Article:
BLAST Premier Teams Protest Voice Recordings
The BLAST Premier Fall Finals was delayed earlier today as CS:GO players have decided to protest current communication rules after a recent CSPPA revelation. The BLAST event organizers have been recording voice comms of various teams in-game, and players are no longer allowing BLAST to have access to their voice and game capture.
The BLAST Premier Fall Finals event was set to start on December 8th at 15:30 GMT. However, moments before the game was set to start, both mousesports and Team Vitality decided not to enter their team’s respective TeamSpeak server. As this occurred, the CSPPA, Counter-strike Professional Player Association, responsible for a fairer CS:GO space, released a statement detailing that both the players at the BLAST Finals and the CSPAA could not reach an agreement over the use of voice capture and game capture for the event.
Both the players and CSPPA are raising the issue as both parties deem there is a significant risk in the handling of current voice and screen capture. Teams feel that at any moment the BLAST can air key information, which would ruin a team’s gameplan and months of strategizing. The other issue is that the CSPPA reports that comms and personal information has been shared with analysts and others which has led to sensitive information being released to the community.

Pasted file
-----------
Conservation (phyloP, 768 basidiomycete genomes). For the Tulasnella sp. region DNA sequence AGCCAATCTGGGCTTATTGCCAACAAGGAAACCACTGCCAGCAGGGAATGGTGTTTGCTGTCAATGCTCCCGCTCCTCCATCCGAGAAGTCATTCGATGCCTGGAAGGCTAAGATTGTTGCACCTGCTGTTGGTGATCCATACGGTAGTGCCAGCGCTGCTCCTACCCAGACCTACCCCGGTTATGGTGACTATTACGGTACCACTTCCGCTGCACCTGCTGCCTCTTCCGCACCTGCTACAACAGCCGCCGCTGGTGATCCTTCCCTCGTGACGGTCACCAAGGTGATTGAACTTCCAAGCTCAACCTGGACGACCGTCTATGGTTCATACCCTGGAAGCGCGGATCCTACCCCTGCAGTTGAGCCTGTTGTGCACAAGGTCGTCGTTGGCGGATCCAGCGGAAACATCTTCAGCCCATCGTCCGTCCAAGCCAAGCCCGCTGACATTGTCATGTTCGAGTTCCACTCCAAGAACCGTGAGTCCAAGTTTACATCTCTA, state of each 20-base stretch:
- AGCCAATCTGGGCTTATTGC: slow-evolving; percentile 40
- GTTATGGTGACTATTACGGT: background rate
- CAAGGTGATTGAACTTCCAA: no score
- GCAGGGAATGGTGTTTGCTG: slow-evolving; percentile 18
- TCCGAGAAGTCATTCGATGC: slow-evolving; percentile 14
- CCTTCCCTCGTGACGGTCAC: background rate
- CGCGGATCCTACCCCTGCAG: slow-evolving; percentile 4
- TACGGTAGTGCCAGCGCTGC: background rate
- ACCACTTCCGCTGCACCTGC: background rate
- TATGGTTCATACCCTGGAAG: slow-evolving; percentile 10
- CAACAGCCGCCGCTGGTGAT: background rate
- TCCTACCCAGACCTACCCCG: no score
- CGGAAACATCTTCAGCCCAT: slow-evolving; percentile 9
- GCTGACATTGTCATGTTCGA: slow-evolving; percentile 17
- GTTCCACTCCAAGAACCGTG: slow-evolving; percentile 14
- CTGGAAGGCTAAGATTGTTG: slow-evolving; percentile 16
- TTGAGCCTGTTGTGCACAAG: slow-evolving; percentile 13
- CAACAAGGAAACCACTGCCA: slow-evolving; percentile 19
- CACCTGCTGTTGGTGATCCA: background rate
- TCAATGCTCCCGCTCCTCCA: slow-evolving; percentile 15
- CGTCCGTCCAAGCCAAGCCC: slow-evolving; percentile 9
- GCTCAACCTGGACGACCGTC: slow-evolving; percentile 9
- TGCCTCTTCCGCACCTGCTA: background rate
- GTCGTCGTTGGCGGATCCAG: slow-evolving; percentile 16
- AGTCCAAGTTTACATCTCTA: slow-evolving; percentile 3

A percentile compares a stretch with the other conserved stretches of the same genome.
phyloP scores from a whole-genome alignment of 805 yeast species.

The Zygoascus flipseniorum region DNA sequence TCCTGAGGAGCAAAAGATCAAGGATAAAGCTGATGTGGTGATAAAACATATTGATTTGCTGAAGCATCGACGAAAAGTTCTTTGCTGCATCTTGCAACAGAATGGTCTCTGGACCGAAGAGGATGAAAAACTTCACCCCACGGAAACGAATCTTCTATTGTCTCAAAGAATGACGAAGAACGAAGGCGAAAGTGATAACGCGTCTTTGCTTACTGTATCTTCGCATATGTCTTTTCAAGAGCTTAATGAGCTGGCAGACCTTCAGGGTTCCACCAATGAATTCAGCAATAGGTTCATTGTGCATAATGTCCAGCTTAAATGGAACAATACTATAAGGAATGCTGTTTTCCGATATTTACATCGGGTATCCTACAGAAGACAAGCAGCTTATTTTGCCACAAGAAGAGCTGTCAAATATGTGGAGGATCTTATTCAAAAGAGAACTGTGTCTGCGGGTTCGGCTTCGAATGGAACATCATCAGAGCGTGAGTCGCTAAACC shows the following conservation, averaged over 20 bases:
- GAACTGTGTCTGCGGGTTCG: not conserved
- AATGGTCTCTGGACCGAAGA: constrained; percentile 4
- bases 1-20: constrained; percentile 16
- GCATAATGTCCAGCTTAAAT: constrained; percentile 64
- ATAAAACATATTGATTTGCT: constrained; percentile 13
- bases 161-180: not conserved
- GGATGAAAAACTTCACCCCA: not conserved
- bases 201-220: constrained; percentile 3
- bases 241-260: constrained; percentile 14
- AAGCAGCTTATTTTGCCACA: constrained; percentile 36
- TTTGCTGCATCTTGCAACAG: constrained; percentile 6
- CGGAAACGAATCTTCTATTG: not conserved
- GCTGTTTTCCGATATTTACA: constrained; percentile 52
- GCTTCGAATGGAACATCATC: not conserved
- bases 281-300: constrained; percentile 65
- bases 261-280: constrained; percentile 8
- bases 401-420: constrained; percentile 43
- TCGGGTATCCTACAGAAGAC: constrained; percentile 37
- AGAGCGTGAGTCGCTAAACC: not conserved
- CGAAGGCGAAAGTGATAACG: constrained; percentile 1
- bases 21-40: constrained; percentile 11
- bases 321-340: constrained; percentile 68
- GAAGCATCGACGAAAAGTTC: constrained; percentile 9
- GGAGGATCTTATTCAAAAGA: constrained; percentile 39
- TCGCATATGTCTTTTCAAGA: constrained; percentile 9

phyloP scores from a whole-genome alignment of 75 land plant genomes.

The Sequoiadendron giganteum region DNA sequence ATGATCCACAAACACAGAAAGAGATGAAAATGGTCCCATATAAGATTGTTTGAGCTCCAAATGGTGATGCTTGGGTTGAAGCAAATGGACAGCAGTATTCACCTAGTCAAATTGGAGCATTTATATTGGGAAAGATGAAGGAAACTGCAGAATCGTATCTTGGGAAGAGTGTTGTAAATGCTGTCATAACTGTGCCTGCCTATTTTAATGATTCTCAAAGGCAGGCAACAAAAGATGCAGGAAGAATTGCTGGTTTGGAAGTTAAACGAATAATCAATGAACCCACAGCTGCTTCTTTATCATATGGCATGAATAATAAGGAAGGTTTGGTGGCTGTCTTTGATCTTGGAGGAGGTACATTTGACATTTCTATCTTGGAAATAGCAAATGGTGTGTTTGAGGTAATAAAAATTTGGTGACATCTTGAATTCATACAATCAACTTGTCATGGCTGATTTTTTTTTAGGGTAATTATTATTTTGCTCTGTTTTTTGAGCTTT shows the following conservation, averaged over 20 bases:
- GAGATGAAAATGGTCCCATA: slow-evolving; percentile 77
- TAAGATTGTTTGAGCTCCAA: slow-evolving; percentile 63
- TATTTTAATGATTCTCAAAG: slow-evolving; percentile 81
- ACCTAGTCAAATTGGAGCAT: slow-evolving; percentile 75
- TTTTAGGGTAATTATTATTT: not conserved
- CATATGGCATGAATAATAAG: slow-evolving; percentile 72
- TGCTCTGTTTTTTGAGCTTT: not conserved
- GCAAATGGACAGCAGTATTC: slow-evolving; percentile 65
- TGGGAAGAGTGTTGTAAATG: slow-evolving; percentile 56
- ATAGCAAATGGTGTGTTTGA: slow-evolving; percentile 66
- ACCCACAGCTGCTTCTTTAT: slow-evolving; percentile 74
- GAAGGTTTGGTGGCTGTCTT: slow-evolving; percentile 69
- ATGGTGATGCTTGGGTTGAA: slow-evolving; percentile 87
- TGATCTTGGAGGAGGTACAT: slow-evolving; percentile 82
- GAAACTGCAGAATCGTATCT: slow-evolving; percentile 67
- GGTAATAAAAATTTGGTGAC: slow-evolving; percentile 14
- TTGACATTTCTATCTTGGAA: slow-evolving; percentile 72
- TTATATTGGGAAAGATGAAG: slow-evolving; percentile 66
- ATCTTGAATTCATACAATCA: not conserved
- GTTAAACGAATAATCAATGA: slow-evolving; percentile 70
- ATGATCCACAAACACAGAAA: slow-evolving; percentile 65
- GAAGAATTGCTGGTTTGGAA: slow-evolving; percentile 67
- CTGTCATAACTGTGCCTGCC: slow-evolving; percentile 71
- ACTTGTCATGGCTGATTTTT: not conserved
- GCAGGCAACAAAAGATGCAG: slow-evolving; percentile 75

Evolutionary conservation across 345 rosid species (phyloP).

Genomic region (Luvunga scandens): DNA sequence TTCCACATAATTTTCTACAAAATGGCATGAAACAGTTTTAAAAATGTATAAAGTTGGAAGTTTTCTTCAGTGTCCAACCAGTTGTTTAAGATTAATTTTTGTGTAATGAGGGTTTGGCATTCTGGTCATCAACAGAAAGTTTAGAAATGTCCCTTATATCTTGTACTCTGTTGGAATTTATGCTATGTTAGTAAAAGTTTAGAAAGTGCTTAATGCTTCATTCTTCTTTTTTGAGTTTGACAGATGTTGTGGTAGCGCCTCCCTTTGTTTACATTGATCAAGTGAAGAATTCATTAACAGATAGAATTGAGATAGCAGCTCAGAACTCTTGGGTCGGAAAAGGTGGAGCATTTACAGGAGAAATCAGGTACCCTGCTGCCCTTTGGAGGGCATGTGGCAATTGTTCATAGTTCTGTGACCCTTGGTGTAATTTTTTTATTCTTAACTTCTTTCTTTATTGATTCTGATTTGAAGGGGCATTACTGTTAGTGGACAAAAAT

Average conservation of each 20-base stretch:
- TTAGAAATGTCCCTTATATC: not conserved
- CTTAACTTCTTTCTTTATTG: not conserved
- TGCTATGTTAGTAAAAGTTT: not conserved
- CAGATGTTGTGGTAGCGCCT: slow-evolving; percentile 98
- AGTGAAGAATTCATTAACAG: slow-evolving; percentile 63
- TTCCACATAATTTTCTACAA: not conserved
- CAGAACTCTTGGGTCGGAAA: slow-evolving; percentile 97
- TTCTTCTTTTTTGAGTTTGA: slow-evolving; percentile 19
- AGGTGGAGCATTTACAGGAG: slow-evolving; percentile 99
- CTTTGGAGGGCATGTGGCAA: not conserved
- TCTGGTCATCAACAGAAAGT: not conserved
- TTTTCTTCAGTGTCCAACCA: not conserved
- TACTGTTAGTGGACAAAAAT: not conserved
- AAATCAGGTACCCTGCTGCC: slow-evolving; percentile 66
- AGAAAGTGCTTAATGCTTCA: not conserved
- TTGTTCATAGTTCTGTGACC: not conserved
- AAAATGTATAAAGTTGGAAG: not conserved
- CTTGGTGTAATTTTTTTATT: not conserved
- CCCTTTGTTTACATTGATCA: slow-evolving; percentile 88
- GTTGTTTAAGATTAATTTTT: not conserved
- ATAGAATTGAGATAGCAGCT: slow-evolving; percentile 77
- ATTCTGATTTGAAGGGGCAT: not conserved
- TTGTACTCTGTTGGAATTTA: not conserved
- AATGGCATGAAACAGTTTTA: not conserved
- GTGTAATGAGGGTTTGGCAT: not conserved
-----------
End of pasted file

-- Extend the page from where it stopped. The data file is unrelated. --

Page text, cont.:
The players at the event are in unison on this issue, citing that “We players are disappointed in how BLAST have handled this situation. We have tried to engage with them, but they have not been willing to engage with us at all. They have left us no choice but to make a stand here. Hopefully, they hear our concerns this way.”
Some of the players have voiced their concerns over Twitter to explain why they are currently not participating in BLAST monitored TeamSpeak servers. Mousesport’s Chris “chrisJ” de Jong, who sits on the CSPPA’s board of players, has revealed that teams have tried negotiating for months and that the talks have failed.
On the flip side, Mohan “launders” Govindasamy believes that the quality of the BLAST’s production value is going to get worse. Over the last year, BLAST has implemented voice segments to bring to life behind the scenes of CS:GO. One of the show’s features was to reveal quality moments of in-game communication, which is an excellent insight for the spectator. Launders believes it has led to good moments, such as the Aleksi “Aleksib” Virolainen call.
The argument seems to be heading into the subject that it is “okay” to record voice comms for production highlights, but it needs to be well managed. Competitors such as Robin “ropz” Kool believes that both ethical voice recording and production value can happen, which has been retweeted by his opposition Vitality’s Dan “Apex” Madesclaire. In addition, FunPlux Phoenix’s GM, Petar Markovic agrees on this stance.
As of 17:46 GMT, the event has started with the BLAST showrunners enter talks with the CSPPA regarding the voice and video concerns. The event has started with mousesports and Team Vitality competing on Inferno.